In a previous post, I discussed what I love the most about being an author, now I will tell you what I hate the most about it. Again, this list us not ordered.
Time passes too quickly
When I write, time warps. Before I know it, half or more of the day is gone.
The reason for this may be that as I concentrate on the writing , I just don’t pay attention to time passing. Or perhaps as the adage says, “Time flies when you’re having fun.”
When I am excited and enjoying what I am doing, I do not see the quick passing of time as a waste. It’s just that I wish there were more of it.
“Until you value yourself, you won’t value your time. Until you value your time, you will not do anything with it.” ~ M. Scott Peck, The Road Less Traveled: A New Psychology of Love, Traditional Values, and Spiritual Growth
Time passes too slowly
For me, editing is a time suck, especially after multiple passes. Even when I concentrate, time drags. It seems as if I will never finish. Other tedious task associated with writing don’t slow the clock as much as editing does.
“The notion of the perfect time is more than myth. It’s the ultimate self-delusion.”
― Gina Greenlee, Postcards and Pearls: Life Lessons from Solo Moments on the Road
The crippling inner voice
I hate that inner voice that stifles my creativity. “What makes you think your thoughts are special? You’re no better than any one else. You’re not unique, you can’t be original.”
When I am not writing, I am confident. Yet, when I sit at the keyboard, that nagging voice fights to keep me from revealing too much. It prevents me from free-writing, demanding that each sentence be perfect before going on. It hides my voice that I am so desperately trying to find.
The mythical writer
When I tell people I am a writer, they compare me to their idea of what a writer is. Most often, my revelation surprises them because:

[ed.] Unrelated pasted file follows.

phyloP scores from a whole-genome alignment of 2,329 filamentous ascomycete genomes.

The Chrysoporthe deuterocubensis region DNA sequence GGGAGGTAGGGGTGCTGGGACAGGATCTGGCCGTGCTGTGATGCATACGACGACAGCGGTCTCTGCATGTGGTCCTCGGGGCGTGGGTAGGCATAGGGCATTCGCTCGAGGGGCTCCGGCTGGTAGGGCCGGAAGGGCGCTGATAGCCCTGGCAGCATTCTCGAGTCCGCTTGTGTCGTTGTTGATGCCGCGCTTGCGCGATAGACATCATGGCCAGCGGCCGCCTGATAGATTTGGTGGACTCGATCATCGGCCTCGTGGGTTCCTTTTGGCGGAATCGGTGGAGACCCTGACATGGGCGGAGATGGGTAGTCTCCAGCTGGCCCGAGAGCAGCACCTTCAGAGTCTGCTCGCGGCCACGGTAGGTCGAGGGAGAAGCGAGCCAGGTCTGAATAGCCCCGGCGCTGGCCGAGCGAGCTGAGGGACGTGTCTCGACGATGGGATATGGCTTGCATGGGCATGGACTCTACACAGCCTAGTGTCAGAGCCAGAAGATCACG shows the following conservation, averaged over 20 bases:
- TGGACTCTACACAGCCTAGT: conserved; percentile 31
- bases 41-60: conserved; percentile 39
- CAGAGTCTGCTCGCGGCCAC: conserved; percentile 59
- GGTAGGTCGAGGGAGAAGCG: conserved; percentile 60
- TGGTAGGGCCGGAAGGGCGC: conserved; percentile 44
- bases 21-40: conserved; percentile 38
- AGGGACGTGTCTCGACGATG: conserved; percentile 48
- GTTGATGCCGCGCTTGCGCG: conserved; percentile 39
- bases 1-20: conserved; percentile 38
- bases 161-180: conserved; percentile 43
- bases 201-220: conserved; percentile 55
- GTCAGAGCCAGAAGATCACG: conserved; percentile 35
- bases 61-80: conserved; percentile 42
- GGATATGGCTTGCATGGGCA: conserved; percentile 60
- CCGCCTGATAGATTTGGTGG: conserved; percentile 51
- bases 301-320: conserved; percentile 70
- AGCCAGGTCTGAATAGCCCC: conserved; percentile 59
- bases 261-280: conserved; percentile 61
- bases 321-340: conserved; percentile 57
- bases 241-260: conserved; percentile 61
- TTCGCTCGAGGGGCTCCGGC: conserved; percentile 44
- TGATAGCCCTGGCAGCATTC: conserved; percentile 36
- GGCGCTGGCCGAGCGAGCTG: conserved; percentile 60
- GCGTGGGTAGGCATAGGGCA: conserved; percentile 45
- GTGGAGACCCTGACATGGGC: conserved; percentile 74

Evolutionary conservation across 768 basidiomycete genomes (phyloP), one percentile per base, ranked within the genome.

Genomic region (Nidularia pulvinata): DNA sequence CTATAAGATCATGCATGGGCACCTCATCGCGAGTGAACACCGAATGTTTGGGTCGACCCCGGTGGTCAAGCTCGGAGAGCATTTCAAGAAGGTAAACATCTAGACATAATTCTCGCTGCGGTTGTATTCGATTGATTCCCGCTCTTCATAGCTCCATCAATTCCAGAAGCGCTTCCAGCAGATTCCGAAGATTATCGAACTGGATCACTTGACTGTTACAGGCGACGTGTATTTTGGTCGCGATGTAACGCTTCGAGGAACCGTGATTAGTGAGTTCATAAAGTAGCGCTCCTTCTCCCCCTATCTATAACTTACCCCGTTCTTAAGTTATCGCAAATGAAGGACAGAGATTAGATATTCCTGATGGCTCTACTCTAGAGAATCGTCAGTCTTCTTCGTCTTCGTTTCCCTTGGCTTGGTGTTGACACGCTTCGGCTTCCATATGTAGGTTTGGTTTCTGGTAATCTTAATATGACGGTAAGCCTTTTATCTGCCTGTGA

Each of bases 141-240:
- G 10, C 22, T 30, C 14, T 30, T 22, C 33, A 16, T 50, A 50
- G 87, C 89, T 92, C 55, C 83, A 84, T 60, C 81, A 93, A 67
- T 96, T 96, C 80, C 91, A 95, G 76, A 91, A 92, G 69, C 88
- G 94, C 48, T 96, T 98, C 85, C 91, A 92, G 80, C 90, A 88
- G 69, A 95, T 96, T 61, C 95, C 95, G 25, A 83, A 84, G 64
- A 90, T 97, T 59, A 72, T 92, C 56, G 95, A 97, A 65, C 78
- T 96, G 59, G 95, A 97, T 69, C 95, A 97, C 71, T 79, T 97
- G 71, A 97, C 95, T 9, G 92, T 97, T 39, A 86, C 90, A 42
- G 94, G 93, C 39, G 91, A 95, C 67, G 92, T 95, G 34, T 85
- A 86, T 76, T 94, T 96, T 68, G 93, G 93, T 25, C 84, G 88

- I’m not male. There is a perceived and actual gender imbalance in the writing profession. Aside from the Romance genre, women have reached a literary glass ceiling. Not only are there more male authors, there also are more male reviewers (lauding the male authors).
- I don’t write “chic lit” and don’t want to be categorized in a special gender-based category such as Women’s Fiction.
- I’m not solitary. A common misconception is that writers are hermits or at least sequestered months at a time while writing. Though many writers like a quiet working area, most are socially participative.
- I’m not an addict, at least not to drugs or alcohol. Though there have been many authors who struggle with addiction, the majority do not need to drown their demons or use a chemical stimulant for inspiration.
- I’m not super smart. Authors don’t need to be experts or super intelligent. They just need to have something to say and, preferably, a unique way to say it.
- I’m not rich. As with any occupation, there are the top percenters who make a lot of money, there are the poor strugglers, and the majority falling somewhere along the curve between the two. According to the Guardian, “Overall, half of the writers – traditional and independent – surveyed this year (2015) earned $1,000– $2,999 or less.”
- I’m not famous. I will never be a New York Times featured author, no matter how hard I market my books.
“I will not be ‘famous,’ ‘great.’ I will go on adventuring, changing, opening my mind and my eyes, refusing to be stamped and stereotyped. The thing is to free one’s self: to let it find its dimensions, not be impeded.” ~ Virginia Woolf, A Writer’s Diary
Dashboards and best seller rankings
I think author dashboards and Amazon rankings are banes to authors. Though the information is useful for marketing and as a measure of success, it can become addictive and a distraction. Too often, I wonder, “How many books did I sell overnight? What is my rank? ” and off I go to check. I’ts a real bummer if sales slope and rankings decline, but then the opposite is very uplifting.
Why is it that when I finally get comfortable using my tools they change? New upgrades and software may enhance SEO, security, or whatever, but often leave me frustrated. Why must the “new and improved” change names and locations of functions, have new screens, or require additional steps? I’m not a Luddite and eventually adapt, but I resent having to deal with these changes that were not of my choosing.
The weight gain
Sitting at the keyboard for ten to twelve hours a day is detrimental to my thighs, and possibly to my general health. Though I am exercising my mind, my body is not being stimulated enough to ward off the excess pounds. For a while, I managed to squeeze in an hour of exercise each day, but it has become too easy for me to rationalize why I need to work rather than work out.
What do you hate the most about being an author? Please leave a comment. I would love to hear from your.